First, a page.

A SPECIAL NOTE ON OLD 3.5" HARD DISKS
First of all, connect the adapter to the drive. Next, connect the power cable and let the disk spin up. Then proceed to plug in the USB cable. That said, on very old FAT/FAT32 drives (e.g., those with any DOS-based OS, some Windows ME loaded disks), the disk may only be recognized as the Master Boot Record. If this happens, you can delete the partition and start over from Device Manager, but you will lose the contents of the disk. To pull files from such legacy disks, you'll need to do it the old-fashioned way: via LAN, CD-burner, or by adding the disk to another chassis. Once the old data is no longer a concern, delete the old partition, create a new one, format, and enjoy your storage space.
11 of 11 people found the following review helpful
on October 21, 2009
The power supply burning out would have been bad enough, but the fact that it fried my 160GB IDE Barracuda is infuriating.
When it worked, it worked on all 3 kinds of devices that it supports.
However, today, I smelled smoke, and quickly unplugged everything. The case of the power supply was literally melting, and I nearly burned myself picking it up. I am certain it would have caught fire if I left it on for 30 more seconds. What's worse is the fact that this thing seems notorious for its power supply melting and frying HDDs (sometimes catching fire).
This goes to show you that you should read reviews even for cheapie purchases.
Take a look at the reviews for this on newegg. Some people have luck with this product, but 15% have horror stories, and *many* have the same problem I did.
Don't take the gamble.
However, consider this as a special gift for your enemies this holiday season.
12 of 15 people found the following review helpful
on August 11, 2008
I purchased this product using recommendations on the Amazon.com site. Upon receiving this product I proceeded to plug in a drive and connect the USB. Discovering that I was receiving no power I proceeded to double-check all of the connections. After about 10 seconds the smell of burning wire caused me to frantically unplug everything as quickly as possible. The power supply began to smoke and spark.. this of course was the end of use of this product. NOW.. returning this product was phase 2 of the nightmare. After waiting 3 to 4 business days for the RMA to be approved just so I was "allowed" to return the product I had to rummage through the return instructions to get the packing and labeling details correct.. and of course it had to be returned within 10 days of the RMA or they would not accept the package or reimburse me. They of course do not reimburse for shipping and they charge an 18% return fee.. SO in summary, it cost me about 15 dollars in shipping for this $25 part which worked for all of about 1 1/2 minutes.! Calculating my time and effort I took a huge loss. Don't waste your time or effort buying this product.. I replaced it with a cables to go version of the same type with NO problems what so ever. You definitely get what you pay for with this piece of ^%$.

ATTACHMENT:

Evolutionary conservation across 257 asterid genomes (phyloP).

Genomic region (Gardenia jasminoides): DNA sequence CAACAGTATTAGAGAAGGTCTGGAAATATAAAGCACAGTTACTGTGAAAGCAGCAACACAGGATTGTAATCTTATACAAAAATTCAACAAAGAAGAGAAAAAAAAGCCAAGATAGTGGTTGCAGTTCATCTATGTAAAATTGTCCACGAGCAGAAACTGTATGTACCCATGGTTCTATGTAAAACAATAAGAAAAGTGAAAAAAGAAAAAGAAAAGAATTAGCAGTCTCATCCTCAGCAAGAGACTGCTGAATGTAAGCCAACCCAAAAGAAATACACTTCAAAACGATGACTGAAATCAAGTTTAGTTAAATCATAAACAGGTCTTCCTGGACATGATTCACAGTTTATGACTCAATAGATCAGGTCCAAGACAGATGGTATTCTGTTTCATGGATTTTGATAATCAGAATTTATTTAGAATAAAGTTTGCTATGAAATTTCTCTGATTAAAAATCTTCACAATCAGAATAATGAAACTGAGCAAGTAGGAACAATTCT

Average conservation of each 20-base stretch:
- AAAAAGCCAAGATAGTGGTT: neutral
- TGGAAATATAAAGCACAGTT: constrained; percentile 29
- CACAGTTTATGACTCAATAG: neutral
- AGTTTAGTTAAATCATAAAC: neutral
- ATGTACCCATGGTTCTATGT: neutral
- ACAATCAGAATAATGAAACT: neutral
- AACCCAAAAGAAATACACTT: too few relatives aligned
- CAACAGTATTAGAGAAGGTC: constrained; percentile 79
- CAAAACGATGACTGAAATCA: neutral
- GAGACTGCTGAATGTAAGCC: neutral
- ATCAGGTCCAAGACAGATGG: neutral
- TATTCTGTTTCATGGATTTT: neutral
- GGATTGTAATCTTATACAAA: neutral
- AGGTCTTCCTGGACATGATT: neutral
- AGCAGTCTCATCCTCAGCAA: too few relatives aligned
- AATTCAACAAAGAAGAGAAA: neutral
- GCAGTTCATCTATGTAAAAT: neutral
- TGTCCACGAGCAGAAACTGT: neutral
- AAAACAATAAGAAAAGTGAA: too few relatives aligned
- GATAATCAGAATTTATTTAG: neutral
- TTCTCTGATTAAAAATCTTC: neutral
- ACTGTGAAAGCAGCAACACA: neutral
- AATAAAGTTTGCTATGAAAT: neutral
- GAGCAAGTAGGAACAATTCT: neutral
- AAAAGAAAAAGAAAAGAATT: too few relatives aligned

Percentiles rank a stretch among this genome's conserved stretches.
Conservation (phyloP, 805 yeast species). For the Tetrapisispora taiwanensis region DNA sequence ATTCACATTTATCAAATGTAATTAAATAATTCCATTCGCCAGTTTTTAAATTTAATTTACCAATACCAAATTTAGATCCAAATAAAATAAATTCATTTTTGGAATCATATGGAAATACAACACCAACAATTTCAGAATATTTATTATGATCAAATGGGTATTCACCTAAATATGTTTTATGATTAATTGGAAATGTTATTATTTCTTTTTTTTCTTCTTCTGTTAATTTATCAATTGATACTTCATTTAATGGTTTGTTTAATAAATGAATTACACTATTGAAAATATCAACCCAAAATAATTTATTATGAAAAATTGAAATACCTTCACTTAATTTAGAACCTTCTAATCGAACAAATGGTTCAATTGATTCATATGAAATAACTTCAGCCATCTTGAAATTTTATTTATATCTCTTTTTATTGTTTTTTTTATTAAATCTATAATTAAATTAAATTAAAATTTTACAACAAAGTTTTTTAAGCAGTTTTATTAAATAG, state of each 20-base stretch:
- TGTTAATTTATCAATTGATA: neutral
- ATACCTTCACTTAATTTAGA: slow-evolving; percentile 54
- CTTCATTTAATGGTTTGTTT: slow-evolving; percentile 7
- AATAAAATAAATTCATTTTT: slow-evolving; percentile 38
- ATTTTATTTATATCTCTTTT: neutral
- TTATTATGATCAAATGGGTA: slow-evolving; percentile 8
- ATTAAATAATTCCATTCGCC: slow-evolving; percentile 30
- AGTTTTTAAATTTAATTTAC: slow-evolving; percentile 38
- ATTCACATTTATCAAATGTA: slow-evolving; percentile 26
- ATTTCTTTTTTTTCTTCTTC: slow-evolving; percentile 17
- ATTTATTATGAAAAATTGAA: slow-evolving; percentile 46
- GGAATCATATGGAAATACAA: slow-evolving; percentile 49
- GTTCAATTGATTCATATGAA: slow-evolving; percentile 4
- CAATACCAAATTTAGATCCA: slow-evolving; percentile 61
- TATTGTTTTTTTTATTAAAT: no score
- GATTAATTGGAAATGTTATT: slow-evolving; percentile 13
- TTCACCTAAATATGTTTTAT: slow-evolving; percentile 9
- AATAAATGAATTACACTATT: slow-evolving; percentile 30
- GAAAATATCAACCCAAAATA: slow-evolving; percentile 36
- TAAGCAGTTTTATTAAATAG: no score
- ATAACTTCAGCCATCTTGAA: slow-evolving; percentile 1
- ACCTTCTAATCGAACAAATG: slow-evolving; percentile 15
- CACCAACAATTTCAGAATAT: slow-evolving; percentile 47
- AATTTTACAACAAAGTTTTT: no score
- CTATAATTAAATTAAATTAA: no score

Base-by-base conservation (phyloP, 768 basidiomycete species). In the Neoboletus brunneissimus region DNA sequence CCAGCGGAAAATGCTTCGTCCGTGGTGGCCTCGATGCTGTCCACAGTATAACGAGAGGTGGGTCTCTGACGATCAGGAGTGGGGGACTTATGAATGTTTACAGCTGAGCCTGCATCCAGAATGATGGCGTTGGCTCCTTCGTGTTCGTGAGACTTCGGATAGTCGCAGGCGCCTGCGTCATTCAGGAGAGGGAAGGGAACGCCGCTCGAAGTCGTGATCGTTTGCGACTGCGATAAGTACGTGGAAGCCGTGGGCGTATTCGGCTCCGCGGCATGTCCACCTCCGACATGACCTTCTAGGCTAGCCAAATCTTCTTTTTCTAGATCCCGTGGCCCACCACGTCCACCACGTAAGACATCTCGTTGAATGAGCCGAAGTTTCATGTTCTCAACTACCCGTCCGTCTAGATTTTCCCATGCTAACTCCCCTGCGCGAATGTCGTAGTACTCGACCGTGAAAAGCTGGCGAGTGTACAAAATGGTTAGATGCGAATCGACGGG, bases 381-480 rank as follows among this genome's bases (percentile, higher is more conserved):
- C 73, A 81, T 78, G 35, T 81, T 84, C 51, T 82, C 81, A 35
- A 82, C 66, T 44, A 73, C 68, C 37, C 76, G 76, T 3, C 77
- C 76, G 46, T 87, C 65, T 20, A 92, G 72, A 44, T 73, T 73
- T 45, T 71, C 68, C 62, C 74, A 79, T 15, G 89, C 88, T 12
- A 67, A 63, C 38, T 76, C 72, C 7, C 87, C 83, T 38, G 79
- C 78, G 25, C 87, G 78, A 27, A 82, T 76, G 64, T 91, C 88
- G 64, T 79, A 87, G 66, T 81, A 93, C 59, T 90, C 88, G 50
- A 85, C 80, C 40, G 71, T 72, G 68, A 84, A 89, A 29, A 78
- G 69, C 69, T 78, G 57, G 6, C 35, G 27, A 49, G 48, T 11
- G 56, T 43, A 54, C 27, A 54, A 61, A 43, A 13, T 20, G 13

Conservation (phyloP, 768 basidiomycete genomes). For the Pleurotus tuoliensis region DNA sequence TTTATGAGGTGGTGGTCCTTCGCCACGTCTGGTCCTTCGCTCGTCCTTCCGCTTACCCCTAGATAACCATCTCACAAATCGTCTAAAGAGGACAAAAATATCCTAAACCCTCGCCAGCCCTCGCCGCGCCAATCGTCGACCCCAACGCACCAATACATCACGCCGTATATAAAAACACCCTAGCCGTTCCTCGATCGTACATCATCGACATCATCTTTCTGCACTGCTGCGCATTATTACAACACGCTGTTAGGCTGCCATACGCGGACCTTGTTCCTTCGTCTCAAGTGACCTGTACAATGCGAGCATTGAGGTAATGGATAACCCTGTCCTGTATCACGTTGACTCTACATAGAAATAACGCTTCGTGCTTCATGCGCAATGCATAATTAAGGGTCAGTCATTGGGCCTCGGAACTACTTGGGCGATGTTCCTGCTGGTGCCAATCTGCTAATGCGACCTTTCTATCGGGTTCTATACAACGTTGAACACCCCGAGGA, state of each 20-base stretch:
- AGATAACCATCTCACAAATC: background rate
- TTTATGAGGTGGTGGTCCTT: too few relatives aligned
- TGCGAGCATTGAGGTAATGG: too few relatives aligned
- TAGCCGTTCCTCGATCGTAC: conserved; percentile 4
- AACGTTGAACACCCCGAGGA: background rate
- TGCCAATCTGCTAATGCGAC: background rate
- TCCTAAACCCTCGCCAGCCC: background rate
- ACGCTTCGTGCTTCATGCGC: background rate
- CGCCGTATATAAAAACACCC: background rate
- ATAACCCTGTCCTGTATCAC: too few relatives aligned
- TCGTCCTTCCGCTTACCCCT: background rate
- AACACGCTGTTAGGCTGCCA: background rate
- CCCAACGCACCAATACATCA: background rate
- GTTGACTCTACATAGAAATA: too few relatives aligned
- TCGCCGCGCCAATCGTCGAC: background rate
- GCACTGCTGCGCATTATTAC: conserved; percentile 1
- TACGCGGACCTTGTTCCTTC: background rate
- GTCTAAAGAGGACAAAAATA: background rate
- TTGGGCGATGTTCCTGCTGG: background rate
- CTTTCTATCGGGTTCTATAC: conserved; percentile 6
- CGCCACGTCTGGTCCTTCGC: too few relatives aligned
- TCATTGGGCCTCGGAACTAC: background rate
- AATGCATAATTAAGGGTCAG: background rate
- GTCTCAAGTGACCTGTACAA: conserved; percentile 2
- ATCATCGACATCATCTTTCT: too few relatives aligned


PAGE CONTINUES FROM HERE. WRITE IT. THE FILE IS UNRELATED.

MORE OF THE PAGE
4 of 4 people found the following review helpful
on March 15, 2012
All the people complaining that this product roasts hard drives and burns up the power supply, are plugging the power supply cable in upside down. There is a big sheet of paper in the box that warns you of this. Two corners of the power cable are cut off and the cable is only supposed to plugin one way. You can force it to plug in the wrong way and the result is fried HD's and power supplies. READ THE INSTRUCTIONS. I have been using this for over a year with no problems. Highly recommend.
4 of 4 people found the following review helpful
on October 12, 2008
2 of 2 people found the following review helpful
on September 20, 2010
My IT shop had about 4 of these units, the oldest we bought a couple of years ago. We've never had any problems with them when using IDE hard drives over that time period. However, just recently we had two of the units fail with use with SATA hard drives. In one the power supply actually melted and burned a co-workers fingers. With a different unit I smelled something burning as soon as I hooked the drive to power (we always hook up the drive to the unit first, then plug it into power, then after drives spins up, connect to the computer via USB). As I disconnected the drive (which was smoking slightly), I got an electrical shock and a small burn. The hard drives in both cases were destroyed, and one we had to send one of them off for a costly data recovery service.
Fortunately nobody had any serious injuries, but there is definitely a fire potential with these poor power supplies (if you own one, don't leave it plugged into power outlet, even if no hard drive is connected). Out of safety concerns we went ahead and threw all our units away and are looking for a different product.
1 of 1 people found the following review helpful
on May 4, 2009